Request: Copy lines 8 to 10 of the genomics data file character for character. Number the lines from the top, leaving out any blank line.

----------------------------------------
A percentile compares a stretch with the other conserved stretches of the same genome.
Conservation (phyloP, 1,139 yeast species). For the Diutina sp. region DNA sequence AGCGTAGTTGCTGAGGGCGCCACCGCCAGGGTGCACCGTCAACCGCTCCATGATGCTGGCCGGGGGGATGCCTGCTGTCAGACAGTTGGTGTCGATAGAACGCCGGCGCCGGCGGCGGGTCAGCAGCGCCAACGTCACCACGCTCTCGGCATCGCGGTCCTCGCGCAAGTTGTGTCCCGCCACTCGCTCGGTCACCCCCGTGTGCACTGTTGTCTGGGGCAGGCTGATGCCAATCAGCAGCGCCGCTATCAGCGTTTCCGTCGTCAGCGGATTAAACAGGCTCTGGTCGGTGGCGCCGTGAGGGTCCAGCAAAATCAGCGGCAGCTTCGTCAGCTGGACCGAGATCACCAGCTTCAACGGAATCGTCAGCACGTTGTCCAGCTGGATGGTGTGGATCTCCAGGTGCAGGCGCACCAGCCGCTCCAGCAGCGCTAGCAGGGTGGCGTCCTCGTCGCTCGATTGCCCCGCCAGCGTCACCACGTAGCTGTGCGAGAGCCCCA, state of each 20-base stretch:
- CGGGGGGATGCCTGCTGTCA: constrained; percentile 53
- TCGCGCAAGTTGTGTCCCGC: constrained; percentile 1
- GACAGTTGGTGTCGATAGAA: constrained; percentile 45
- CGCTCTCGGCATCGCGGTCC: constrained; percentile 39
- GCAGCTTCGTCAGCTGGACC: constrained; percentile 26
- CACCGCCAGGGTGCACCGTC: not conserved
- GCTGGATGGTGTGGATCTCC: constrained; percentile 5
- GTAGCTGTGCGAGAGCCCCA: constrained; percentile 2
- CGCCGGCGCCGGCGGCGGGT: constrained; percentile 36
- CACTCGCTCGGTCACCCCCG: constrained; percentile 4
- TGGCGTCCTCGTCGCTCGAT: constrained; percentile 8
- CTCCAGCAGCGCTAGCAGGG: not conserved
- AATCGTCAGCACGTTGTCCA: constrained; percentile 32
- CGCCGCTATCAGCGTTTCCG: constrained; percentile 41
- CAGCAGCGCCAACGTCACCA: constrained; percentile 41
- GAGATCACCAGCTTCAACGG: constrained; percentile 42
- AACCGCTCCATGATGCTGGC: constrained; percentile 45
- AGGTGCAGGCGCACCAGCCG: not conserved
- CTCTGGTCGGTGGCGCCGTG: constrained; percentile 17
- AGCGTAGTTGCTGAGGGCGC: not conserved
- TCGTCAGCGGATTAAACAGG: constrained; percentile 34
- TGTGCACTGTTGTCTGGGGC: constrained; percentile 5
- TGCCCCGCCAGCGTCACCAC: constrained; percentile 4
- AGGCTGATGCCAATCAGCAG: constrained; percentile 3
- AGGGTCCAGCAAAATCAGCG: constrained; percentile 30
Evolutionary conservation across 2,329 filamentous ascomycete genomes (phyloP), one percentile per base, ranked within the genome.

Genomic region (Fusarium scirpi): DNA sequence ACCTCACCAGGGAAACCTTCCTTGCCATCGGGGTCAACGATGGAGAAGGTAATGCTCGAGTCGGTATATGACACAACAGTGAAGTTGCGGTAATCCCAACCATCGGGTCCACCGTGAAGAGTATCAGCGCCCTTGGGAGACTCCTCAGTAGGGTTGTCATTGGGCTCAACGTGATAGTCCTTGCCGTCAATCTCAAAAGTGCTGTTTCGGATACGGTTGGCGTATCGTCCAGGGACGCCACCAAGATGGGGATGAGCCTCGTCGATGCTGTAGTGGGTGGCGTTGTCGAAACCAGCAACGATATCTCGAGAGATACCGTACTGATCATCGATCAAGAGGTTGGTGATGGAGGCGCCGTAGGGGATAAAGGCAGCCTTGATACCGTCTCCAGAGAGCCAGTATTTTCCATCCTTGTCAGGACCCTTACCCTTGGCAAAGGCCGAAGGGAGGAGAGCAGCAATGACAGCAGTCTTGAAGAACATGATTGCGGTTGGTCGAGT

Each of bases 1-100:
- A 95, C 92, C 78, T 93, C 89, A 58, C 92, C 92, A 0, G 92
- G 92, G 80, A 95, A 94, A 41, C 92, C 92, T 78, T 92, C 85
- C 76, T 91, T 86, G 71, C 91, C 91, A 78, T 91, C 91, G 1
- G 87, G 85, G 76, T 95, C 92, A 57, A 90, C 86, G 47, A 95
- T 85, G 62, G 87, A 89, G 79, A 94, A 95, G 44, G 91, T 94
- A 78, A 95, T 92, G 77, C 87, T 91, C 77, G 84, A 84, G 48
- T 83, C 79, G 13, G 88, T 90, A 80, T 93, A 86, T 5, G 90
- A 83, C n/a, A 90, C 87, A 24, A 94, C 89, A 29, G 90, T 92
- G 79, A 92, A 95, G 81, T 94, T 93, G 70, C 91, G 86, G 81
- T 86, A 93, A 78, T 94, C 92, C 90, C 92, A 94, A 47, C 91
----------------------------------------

- CACCGCCAGGGTGCACCGTC: not conserved
- GCTGGATGGTGTGGATCTCC: constrained; percentile 5
- GTAGCTGTGCGAGAGCCCCA: constrained; percentile 2